With only 91 of 327 pages left, Buzz's car pulls up outside the Harper house to pick up Amy. Sorry, no Shower Scene. Liz is something akin to a sex maniac, taking on Richie's stoned joker role and even propositioning Amy for a three-way sometime! Amy is wearing the same clothes as Liz; shorts and a t-shirt with no bra. This is a far cry from that Amy's blue dress and Liz's pants in the film, which are some of the more tasteful attire in the nominal slasher genre.
Koontz is a talented writer and even with his low opinion of Larry Block's screen story he evokes some of the same moods the film inspires once the action has finally arrived at the carnival. Almost none of the dialogue is the same. Small details are played with which could conceivably have been included in the film: Joey uses a ventriloquist dummy head like the one used to scare Amy in the film under the covers of his bed, to trick the parents while he sneaks out.
The tents visited at the carnival in Hooper's Funhouse are, in order: the Freak Tent, Marko the Magnificent's tent, Madame Zena's tent and the Girl Tent. The Girl Tent gets the axe in this version, since Liz is supplying all the sexual tensions for the evenings. The Freak Tent and Marko's Tent are the closest to their film versions, with the icky new detail that lil' Tad the deformed baby in the jar is Amy's half-brother. Thanks to the new background, however, we do get to find out what the plaque on the pedestal said when Richie pretended to read it made another Larry Latner the gym teacher joke. Conrad wrote it himself:
"THE UGLY ANGEL"
"THIS CHILD, NAMED VICTOR BY HIS FATHER,
WAS BORN IN 1955, OF NORMAL PARENTS."
VICTOR'S MENTAL CAPACITY WAS NORMAL.
HE HAD A SWEET, CHARMING DISPOSITION.
HE WAS A LAUGHING BABY, AN ANGEL.
ON THE NIGHT OF AUGUST 15, 1955,
VICTOR'S MOTHER, ELLEN, MURDERED
HIM. SHE WAS REPELLED BY THE CHILD'S
PHYSICAL DEFORMITIES AND WAS
CONVINCED HE WAS AN EVIL MONSTER.
SHE WAS NOT ABLE TO SEE THE SPIRITUAL
BEAUTY WITHIN HIM.
WHO WAS REALLY THE EVIL ONE?
THE HELPLESS BABY?
- OR THE MOTHER HE TRUSTED,
THE WOMAN WHO MURDERED HIM?
WHO WAS THE REAL MONSTER?
THIS POOR, AFFLICTED CHILD?
-OR THE MOTHER WHO REFUSED
TO LOVE HIM?
JUDGE FOR YOURSELF.
What happens in Marko the Magnificent's tent is sort of the difference between the thematic change in book and movie in one key distinction: in the movie Marko has a phony Count Dracula getup and in the novel he's made up with red paint like Satan, wearing a tuxedo. From genre tropes to religious ones. He still recites the story of Vlad the Impaler and does the trick with the girl who turns out to be his daughter. Amy has a psychic premonition of Liz being the one in the coffin, but blames it on the dope when at this point it should be obvious who is watching Amy.
Even though Madame Zena, now the mother of Gunther in this version of story, works at the same carnival with he and ex-husband Conrad she hasn't had much hand is raising him. What she is willing to do is use her fortune teller act to pump information out of the marks. Amy and company go in to see her just as obnoxiously as they do in the movie and Amy has her fortune read. Zena asks the key questions of Amy about her birthday and parent's names and when she realizes that this girl is the one Conrad has been searching for all these years, she freaks out and shatters the crystal ball. Time for another premonition from God:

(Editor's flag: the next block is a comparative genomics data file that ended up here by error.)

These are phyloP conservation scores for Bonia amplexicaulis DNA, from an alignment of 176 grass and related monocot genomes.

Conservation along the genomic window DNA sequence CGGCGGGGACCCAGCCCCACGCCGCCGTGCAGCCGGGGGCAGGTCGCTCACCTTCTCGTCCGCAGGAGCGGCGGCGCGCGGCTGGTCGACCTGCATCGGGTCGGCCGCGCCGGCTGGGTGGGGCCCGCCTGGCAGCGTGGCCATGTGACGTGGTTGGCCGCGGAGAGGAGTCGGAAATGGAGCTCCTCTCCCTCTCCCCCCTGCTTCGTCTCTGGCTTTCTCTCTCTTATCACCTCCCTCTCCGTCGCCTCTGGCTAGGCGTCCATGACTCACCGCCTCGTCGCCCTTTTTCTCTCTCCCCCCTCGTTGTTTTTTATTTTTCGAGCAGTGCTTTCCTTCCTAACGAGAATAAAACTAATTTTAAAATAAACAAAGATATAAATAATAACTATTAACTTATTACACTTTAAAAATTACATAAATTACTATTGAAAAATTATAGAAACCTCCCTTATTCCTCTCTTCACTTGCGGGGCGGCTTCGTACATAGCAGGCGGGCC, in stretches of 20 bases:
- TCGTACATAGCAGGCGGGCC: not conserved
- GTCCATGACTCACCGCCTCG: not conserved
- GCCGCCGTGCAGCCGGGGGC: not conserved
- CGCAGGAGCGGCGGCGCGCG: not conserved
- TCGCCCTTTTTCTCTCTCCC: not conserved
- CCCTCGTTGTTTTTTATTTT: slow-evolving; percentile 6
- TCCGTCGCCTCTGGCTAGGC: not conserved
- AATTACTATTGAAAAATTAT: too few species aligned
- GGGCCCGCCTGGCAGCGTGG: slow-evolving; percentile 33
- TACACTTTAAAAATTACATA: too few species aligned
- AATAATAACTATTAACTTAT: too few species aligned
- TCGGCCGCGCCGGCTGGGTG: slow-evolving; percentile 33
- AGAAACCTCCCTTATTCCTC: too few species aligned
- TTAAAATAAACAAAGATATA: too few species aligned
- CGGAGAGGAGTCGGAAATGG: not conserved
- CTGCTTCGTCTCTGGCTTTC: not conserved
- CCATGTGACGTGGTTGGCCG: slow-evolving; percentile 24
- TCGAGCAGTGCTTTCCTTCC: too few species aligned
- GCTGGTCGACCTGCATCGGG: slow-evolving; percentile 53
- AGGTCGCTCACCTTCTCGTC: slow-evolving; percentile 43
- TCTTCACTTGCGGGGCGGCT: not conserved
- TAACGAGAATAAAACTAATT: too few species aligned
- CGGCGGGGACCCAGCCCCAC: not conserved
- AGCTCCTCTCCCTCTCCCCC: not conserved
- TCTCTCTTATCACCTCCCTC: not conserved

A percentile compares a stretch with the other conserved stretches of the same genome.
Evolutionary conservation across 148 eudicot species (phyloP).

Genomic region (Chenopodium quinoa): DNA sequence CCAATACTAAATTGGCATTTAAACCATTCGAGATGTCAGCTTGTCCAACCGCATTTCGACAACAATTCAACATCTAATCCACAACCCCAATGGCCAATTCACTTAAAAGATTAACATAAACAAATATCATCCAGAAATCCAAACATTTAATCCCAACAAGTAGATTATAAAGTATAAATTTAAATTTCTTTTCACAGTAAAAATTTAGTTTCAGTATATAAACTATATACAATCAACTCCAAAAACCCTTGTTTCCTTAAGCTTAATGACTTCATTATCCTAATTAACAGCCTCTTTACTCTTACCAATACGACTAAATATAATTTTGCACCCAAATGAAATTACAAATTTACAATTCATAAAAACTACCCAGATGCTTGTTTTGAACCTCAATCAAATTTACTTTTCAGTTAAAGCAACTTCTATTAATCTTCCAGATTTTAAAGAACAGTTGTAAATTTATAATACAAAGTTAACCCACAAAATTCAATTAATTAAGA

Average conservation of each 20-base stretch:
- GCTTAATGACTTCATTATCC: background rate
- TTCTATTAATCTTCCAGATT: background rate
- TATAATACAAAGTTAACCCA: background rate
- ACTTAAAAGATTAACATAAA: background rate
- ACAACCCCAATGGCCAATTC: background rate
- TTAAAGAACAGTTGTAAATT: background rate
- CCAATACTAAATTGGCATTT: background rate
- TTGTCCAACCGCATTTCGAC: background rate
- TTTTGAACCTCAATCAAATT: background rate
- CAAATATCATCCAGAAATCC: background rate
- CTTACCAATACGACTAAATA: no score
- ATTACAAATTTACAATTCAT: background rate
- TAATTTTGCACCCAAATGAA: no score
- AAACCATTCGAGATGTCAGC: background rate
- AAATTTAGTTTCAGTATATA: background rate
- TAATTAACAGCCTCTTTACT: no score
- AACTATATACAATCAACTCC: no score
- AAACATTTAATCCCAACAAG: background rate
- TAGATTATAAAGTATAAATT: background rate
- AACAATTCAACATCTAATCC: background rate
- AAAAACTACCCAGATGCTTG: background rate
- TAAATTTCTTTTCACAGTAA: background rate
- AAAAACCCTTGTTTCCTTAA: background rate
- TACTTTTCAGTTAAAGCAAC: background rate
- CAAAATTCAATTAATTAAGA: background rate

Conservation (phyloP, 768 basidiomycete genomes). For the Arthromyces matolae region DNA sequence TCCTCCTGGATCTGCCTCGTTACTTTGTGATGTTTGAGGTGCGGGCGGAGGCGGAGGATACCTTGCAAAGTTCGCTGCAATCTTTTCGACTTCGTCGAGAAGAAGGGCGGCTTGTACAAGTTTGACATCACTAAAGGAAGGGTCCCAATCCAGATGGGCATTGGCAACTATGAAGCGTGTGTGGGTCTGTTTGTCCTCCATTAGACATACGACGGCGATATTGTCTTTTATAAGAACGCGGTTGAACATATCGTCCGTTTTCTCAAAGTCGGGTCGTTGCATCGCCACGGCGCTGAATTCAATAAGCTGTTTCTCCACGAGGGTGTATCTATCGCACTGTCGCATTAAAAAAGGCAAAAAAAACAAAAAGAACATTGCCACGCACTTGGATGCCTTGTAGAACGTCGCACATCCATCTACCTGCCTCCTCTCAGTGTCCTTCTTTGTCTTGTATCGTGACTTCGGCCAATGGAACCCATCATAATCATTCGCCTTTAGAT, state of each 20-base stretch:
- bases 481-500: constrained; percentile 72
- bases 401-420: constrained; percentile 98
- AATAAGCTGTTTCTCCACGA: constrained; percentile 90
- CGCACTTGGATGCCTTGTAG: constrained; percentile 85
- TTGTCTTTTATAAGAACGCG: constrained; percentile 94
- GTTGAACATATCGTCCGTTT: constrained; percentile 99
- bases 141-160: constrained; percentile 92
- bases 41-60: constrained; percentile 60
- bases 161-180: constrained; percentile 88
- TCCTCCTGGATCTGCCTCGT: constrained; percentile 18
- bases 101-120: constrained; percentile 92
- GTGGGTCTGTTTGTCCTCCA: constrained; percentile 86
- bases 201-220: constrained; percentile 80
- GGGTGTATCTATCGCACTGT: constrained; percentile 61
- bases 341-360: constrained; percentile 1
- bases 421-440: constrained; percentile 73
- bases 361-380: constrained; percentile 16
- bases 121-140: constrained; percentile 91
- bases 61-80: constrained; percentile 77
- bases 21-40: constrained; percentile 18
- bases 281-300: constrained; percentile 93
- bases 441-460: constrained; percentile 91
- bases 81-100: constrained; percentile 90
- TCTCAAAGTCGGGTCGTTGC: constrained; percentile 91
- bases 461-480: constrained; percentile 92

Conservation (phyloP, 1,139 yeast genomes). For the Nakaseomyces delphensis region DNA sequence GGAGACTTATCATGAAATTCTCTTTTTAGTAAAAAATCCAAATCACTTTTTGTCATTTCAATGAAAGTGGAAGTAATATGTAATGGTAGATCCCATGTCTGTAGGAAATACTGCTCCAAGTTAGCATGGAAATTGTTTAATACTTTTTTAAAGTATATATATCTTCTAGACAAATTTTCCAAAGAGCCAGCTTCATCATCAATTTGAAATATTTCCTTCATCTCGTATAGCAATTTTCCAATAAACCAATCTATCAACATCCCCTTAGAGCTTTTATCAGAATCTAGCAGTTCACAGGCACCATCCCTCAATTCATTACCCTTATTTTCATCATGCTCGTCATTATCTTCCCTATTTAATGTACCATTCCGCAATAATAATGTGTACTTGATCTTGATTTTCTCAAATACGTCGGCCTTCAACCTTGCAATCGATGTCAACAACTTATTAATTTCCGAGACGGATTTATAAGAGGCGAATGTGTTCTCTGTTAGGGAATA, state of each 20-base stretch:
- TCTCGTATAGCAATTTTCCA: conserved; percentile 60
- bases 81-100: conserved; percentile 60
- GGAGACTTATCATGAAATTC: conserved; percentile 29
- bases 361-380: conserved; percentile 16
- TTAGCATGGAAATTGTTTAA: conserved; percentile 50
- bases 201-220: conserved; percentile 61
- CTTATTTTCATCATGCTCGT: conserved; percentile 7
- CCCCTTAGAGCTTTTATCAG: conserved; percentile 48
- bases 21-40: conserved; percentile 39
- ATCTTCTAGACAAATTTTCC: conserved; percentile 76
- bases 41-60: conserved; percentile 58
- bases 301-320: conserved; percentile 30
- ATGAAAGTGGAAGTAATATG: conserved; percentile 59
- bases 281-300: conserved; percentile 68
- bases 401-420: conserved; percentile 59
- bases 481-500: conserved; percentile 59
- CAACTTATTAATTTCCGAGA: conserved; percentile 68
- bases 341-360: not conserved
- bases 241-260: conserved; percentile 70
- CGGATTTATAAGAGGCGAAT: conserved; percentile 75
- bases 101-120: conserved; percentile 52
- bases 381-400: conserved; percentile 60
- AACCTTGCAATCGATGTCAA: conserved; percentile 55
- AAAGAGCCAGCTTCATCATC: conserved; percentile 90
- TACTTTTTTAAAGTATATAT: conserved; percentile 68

"From the other side of the table, Madame Zena stared at them with wide, frightened eyes. "Listen to me. I'm a fake. A phony. I don't have any psychic ability. I just con the marks. I've never seen into the future. I've never seen anything in that crystal ball except the light from the flashlight bulb in the wooden base. But tonight…just a minute ago…my God, I did see something. I don't understand it. I don't want to understand it. My God, Jesus, Jesus Christ, who would want to be able to see the future? That would be a curse, not a gift. But I saw. You've got to leave the carnival now, right away. Don't stop for anything. Don't look back."
The same advice is given with very different sentiment in the film when Sylvia Miles tells them if they come back she'll break "every fuckin' bone" in their bodies. The next scene in the book is Zena confronting Conrad about the kids, since she'd always figured he just wanted to find his ex-wife through them. However, Conrad delightfully informs her of his evil intentions for the kids that night and kills Zena himself.
Once the kids are inside the funhouse, Conrad simply flips the "off" switch and they're trapped. The carnival outside can't hear their ensuing screams, which achieves the same ironic effect as the film's locking them inside public fairgrounds in the middle of the night. Richie is the first to go, pulled up through the ceiling not by a noose but Gunther's clawed hands, which the others immediately recognize as being too similar to the formaldehyde jar baby for comfort. Meanwhile, outside Conrad invites Joey in to take a look for his sister.
Koontz does a good job, however brief, painting the atmosphere of the darkened funhouse similarly to how it came out on film:
"As the flame neared Amy's fingers, she dropped the match she was holding. It was burnt out by the time it reached the floor. For a couple of seconds they stood in a darkness like no other that Amy had ever experienced. The darkness did not merely seem to contain a threat; it was the threat. It seemed to be a living, evil, purposeful darkness that pressed close around her, seeking, touching with its cool, black hands."